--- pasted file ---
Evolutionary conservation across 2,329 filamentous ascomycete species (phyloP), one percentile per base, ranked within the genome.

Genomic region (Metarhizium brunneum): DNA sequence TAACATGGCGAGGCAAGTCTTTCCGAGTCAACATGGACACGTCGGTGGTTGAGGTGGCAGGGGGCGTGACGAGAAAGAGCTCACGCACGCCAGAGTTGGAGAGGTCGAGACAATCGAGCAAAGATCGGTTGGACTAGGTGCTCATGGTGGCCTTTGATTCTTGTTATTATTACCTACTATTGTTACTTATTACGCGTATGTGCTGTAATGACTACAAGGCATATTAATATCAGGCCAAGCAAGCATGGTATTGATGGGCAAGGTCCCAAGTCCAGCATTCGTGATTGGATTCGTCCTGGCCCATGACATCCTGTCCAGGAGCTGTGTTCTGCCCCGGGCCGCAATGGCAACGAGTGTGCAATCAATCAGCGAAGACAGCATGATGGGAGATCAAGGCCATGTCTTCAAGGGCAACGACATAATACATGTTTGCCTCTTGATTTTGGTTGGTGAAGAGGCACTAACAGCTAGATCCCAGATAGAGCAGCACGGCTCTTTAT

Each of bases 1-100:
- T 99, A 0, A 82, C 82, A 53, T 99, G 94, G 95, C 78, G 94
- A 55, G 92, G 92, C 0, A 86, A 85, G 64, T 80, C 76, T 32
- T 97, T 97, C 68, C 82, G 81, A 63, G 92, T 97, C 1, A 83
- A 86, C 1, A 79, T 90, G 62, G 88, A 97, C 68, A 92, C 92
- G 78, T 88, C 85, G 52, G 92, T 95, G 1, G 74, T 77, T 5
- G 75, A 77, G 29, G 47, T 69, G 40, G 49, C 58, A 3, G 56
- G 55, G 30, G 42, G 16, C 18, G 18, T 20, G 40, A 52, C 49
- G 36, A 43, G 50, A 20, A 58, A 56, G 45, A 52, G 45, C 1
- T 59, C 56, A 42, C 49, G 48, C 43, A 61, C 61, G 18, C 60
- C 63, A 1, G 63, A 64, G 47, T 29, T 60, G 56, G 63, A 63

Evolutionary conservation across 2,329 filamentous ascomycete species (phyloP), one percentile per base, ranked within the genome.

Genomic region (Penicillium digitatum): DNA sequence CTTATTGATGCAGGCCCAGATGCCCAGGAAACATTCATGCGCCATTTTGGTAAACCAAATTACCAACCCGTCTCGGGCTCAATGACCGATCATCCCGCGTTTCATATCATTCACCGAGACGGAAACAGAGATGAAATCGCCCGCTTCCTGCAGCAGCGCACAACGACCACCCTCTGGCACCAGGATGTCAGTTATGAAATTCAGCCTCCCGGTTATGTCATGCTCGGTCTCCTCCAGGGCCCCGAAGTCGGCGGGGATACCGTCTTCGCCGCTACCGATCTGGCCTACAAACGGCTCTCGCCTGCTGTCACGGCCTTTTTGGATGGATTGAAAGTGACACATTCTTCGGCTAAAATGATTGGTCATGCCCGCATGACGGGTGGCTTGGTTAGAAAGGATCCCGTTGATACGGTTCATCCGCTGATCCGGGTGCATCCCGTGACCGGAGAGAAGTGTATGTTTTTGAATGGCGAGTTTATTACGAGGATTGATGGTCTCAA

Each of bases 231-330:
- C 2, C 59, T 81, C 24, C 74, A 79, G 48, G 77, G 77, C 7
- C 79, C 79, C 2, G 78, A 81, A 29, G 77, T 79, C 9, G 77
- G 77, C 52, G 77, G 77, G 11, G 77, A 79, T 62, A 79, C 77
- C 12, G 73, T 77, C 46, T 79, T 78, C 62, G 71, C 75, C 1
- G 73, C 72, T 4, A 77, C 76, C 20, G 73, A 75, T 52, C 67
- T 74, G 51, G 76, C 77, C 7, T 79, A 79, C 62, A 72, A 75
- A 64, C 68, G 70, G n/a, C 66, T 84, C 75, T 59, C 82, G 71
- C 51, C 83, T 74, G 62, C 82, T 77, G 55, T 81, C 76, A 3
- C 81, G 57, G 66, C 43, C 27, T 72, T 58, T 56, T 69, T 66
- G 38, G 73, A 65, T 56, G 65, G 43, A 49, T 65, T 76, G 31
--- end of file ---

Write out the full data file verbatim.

Evolutionary conservation across 2,329 filamentous ascomycete species (phyloP), one percentile per base, ranked within the genome.

Genomic region (Metarhizium brunneum): DNA sequence TAACATGGCGAGGCAAGTCTTTCCGAGTCAACATGGACACGTCGGTGGTTGAGGTGGCAGGGGGCGTGACGAGAAAGAGCTCACGCACGCCAGAGTTGGAGAGGTCGAGACAATCGAGCAAAGATCGGTTGGACTAGGTGCTCATGGTGGCCTTTGATTCTTGTTATTATTACCTACTATTGTTACTTATTACGCGTATGTGCTGTAATGACTACAAGGCATATTAATATCAGGCCAAGCAAGCATGGTATTGATGGGCAAGGTCCCAAGTCCAGCATTCGTGATTGGATTCGTCCTGGCCCATGACATCCTGTCCAGGAGCTGTGTTCTGCCCCGGGCCGCAATGGCAACGAGTGTGCAATCAATCAGCGAAGACAGCATGATGGGAGATCAAGGCCATGTCTTCAAGGGCAACGACATAATACATGTTTGCCTCTTGATTTTGGTTGGTGAAGAGGCACTAACAGCTAGATCCCAGATAGAGCAGCACGGCTCTTTAT

Each of bases 1-100:
- T 99, A 0, A 82, C 82, A 53, T 99, G 94, G 95, C 78, G 94
- A 55, G 92, G 92, C 0, A 86, A 85, G 64, T 80, C 76, T 32
- T 97, T 97, C 68, C 82, G 81, A 63, G 92, T 97, C 1, A 83
- A 86, C 1, A 79, T 90, G 62, G 88, A 97, C 68, A 92, C 92
- G 78, T 88, C 85, G 52, G 92, T 95, G 1, G 74, T 77, T 5
- G 75, A 77, G 29, G 47, T 69, G 40, G 49, C 58, A 3, G 56
- G 55, G 30, G 42, G 16, C 18, G 18, T 20, G 40, A 52, C 49
- G 36, A 43, G 50, A 20, A 58, A 56, G 45, A 52, G 45, C 1
- T 59, C 56, A 42, C 49, G 48, C 43, A 61, C 61, G 18, C 60
- C 63, A 1, G 63, A 64, G 47, T 29, T 60, G 56, G 63, A 63

Evolutionary conservation across 2,329 filamentous ascomycete species (phyloP), one percentile per base, ranked within the genome.

Genomic region (Penicillium digitatum): DNA sequence CTTATTGATGCAGGCCCAGATGCCCAGGAAACATTCATGCGCCATTTTGGTAAACCAAATTACCAACCCGTCTCGGGCTCAATGACCGATCATCCCGCGTTTCATATCATTCACCGAGACGGAAACAGAGATGAAATCGCCCGCTTCCTGCAGCAGCGCACAACGACCACCCTCTGGCACCAGGATGTCAGTTATGAAATTCAGCCTCCCGGTTATGTCATGCTCGGTCTCCTCCAGGGCCCCGAAGTCGGCGGGGATACCGTCTTCGCCGCTACCGATCTGGCCTACAAACGGCTCTCGCCTGCTGTCACGGCCTTTTTGGATGGATTGAAAGTGACACATTCTTCGGCTAAAATGATTGGTCATGCCCGCATGACGGGTGGCTTGGTTAGAAAGGATCCCGTTGATACGGTTCATCCGCTGATCCGGGTGCATCCCGTGACCGGAGAGAAGTGTATGTTTTTGAATGGCGAGTTTATTACGAGGATTGATGGTCTCAA

Each of bases 231-330:
- C 2, C 59, T 81, C 24, C 74, A 79, G 48, G 77, G 77, C 7
- C 79, C 79, C 2, G 78, A 81, A 29, G 77, T 79, C 9, G 77
- G 77, C 52, G 77, G 77, G 11, G 77, A 79, T 62, A 79, C 77
- C 12, G 73, T 77, C 46, T 79, T 78, C 62, G 71, C 75, C 1
- G 73, C 72, T 4, A 77, C 76, C 20, G 73, A 75, T 52, C 67
- T 74, G 51, G 76, C 77, C 7, T 79, A 79, C 62, A 72, A 75
- A 64, C 68, G 70, G n/a, C 66, T 84, C 75, T 59, C 82, G 71
- C 51, C 83, T 74, G 62, C 82, T 77, G 55, T 81, C 76, A 3
- C 81, G 57, G 66, C 43, C 27, T 72, T 58, T 56, T 69, T 66
- G 38, G 73, A 65, T 56, G 65, G 43, A 49, T 65, T 76, G 31